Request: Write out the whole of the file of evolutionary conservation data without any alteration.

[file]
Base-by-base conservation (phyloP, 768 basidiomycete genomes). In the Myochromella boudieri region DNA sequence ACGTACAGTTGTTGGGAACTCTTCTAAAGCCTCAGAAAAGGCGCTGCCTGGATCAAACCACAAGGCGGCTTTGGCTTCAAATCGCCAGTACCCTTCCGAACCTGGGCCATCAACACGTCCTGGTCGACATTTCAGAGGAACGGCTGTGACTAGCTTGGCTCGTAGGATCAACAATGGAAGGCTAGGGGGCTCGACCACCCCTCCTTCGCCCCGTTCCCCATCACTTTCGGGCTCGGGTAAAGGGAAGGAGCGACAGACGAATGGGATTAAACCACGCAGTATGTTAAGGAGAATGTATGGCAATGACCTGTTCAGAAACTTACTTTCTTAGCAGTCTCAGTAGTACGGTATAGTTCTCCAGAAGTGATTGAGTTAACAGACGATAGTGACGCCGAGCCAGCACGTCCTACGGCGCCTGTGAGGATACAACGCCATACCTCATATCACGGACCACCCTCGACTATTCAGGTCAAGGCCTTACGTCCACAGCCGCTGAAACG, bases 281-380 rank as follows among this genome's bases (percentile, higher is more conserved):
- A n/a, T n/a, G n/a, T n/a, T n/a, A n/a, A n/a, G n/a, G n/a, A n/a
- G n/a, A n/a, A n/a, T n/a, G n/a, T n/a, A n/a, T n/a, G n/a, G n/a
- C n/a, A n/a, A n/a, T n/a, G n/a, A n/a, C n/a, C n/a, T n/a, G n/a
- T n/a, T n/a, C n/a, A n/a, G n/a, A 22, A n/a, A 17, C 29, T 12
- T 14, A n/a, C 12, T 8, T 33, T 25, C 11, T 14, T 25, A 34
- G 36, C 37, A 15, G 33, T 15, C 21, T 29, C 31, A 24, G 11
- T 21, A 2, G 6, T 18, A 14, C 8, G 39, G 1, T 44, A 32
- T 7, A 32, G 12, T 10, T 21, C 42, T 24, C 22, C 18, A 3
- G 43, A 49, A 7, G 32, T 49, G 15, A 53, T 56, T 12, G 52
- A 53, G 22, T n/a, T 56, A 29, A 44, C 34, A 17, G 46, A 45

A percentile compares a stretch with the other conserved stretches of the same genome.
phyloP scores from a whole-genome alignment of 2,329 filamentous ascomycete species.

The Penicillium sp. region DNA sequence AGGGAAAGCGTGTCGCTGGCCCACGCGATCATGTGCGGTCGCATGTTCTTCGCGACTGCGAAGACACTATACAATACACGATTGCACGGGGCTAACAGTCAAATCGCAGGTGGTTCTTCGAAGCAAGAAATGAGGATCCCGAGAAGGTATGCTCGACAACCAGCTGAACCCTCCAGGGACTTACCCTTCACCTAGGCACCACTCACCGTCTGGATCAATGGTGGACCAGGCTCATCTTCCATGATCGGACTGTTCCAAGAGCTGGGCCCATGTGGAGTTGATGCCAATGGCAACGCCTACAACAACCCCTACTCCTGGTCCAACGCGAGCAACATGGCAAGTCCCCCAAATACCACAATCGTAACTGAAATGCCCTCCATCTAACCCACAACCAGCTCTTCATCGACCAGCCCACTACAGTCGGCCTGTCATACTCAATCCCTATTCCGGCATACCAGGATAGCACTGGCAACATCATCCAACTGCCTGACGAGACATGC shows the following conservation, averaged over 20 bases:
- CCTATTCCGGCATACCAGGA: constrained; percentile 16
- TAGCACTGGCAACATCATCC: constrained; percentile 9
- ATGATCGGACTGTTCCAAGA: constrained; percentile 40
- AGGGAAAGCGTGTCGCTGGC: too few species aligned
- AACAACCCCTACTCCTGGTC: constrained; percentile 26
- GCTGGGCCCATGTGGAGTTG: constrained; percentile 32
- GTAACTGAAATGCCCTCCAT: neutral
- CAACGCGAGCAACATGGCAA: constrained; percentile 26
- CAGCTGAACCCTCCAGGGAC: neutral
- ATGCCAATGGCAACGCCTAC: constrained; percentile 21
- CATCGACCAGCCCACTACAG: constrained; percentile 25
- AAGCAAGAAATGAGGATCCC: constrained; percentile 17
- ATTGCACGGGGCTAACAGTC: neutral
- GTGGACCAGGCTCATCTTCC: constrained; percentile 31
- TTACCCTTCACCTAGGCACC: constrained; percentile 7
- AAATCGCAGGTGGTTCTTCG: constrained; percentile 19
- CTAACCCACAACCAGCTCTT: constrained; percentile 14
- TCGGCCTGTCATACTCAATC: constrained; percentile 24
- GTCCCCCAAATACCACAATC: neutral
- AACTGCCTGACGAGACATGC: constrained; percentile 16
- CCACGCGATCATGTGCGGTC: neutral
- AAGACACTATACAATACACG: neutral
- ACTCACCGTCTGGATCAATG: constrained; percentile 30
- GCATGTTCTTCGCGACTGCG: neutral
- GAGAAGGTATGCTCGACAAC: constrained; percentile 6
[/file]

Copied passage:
Base-by-base conservation (phyloP, 768 basidiomycete genomes). In the Myochromella boudieri region DNA sequence ACGTACAGTTGTTGGGAACTCTTCTAAAGCCTCAGAAAAGGCGCTGCCTGGATCAAACCACAAGGCGGCTTTGGCTTCAAATCGCCAGTACCCTTCCGAACCTGGGCCATCAACACGTCCTGGTCGACATTTCAGAGGAACGGCTGTGACTAGCTTGGCTCGTAGGATCAACAATGGAAGGCTAGGGGGCTCGACCACCCCTCCTTCGCCCCGTTCCCCATCACTTTCGGGCTCGGGTAAAGGGAAGGAGCGACAGACGAATGGGATTAAACCACGCAGTATGTTAAGGAGAATGTATGGCAATGACCTGTTCAGAAACTTACTTTCTTAGCAGTCTCAGTAGTACGGTATAGTTCTCCAGAAGTGATTGAGTTAACAGACGATAGTGACGCCGAGCCAGCACGTCCTACGGCGCCTGTGAGGATACAACGCCATACCTCATATCACGGACCACCCTCGACTATTCAGGTCAAGGCCTTACGTCCACAGCCGCTGAAACG, bases 281-380 rank as follows among this genome's bases (percentile, higher is more conserved):
- A n/a, T n/a, G n/a, T n/a, T n/a, A n/a, A n/a, G n/a, G n/a, A n/a
- G n/a, A n/a, A n/a, T n/a, G n/a, T n/a, A n/a, T n/a, G n/a, G n/a
- C n/a, A n/a, A n/a, T n/a, G n/a, A n/a, C n/a, C n/a, T n/a, G n/a
- T n/a, T n/a, C n/a, A n/a, G n/a, A 22, A n/a, A 17, C 29, T 12
- T 14, A n/a, C 12, T 8, T 33, T 25, C 11, T 14, T 25, A 34
- G 36, C 37, A 15, G 33, T 15, C 21, T 29, C 31, A 24, G 11
- T 21, A 2, G 6, T 18, A 14, C 8, G 39, G 1, T 44, A 32
- T 7, A 32, G 12, T 10, T 21, C 42, T 24, C 22, C 18, A 3
- G 43, A 49, A 7, G 32, T 49, G 15, A 53, T 56, T 12, G 52
- A 53, G 22, T n/a, T 56, A 29, A 44, C 34, A 17, G 46, A 45

A percentile compares a stretch with the other conserved stretches of the same genome.
phyloP scores from a whole-genome alignment of 2,329 filamentous ascomycete species.

The Penicillium sp. region DNA sequence AGGGAAAGCGTGTCGCTGGCCCACGCGATCATGTGCGGTCGCATGTTCTTCGCGACTGCGAAGACACTATACAATACACGATTGCACGGGGCTAACAGTCAAATCGCAGGTGGTTCTTCGAAGCAAGAAATGAGGATCCCGAGAAGGTATGCTCGACAACCAGCTGAACCCTCCAGGGACTTACCCTTCACCTAGGCACCACTCACCGTCTGGATCAATGGTGGACCAGGCTCATCTTCCATGATCGGACTGTTCCAAGAGCTGGGCCCATGTGGAGTTGATGCCAATGGCAACGCCTACAACAACCCCTACTCCTGGTCCAACGCGAGCAACATGGCAAGTCCCCCAAATACCACAATCGTAACTGAAATGCCCTCCATCTAACCCACAACCAGCTCTTCATCGACCAGCCCACTACAGTCGGCCTGTCATACTCAATCCCTATTCCGGCATACCAGGATAGCACTGGCAACATCATCCAACTGCCTGACGAGACATGC shows the following conservation, averaged over 20 bases:
- CCTATTCCGGCATACCAGGA: constrained; percentile 16
- TAGCACTGGCAACATCATCC: constrained; percentile 9
- ATGATCGGACTGTTCCAAGA: constrained; percentile 40
- AGGGAAAGCGTGTCGCTGGC: too few species aligned
- AACAACCCCTACTCCTGGTC: constrained; percentile 26
- GCTGGGCCCATGTGGAGTTG: constrained; percentile 32
- GTAACTGAAATGCCCTCCAT: neutral
- CAACGCGAGCAACATGGCAA: constrained; percentile 26
- CAGCTGAACCCTCCAGGGAC: neutral
- ATGCCAATGGCAACGCCTAC: constrained; percentile 21
- CATCGACCAGCCCACTACAG: constrained; percentile 25
- AAGCAAGAAATGAGGATCCC: constrained; percentile 17
- ATTGCACGGGGCTAACAGTC: neutral
- GTGGACCAGGCTCATCTTCC: constrained; percentile 31
- TTACCCTTCACCTAGGCACC: constrained; percentile 7
- AAATCGCAGGTGGTTCTTCG: constrained; percentile 19
- CTAACCCACAACCAGCTCTT: constrained; percentile 14
- TCGGCCTGTCATACTCAATC: constrained; percentile 24
- GTCCCCCAAATACCACAATC: neutral
- AACTGCCTGACGAGACATGC: constrained; percentile 16
- CCACGCGATCATGTGCGGTC: neutral
- AAGACACTATACAATACACG: neutral
- ACTCACCGTCTGGATCAATG: constrained; percentile 30
- GCATGTTCTTCGCGACTGCG: neutral
- GAGAAGGTATGCTCGACAAC: constrained; percentile 6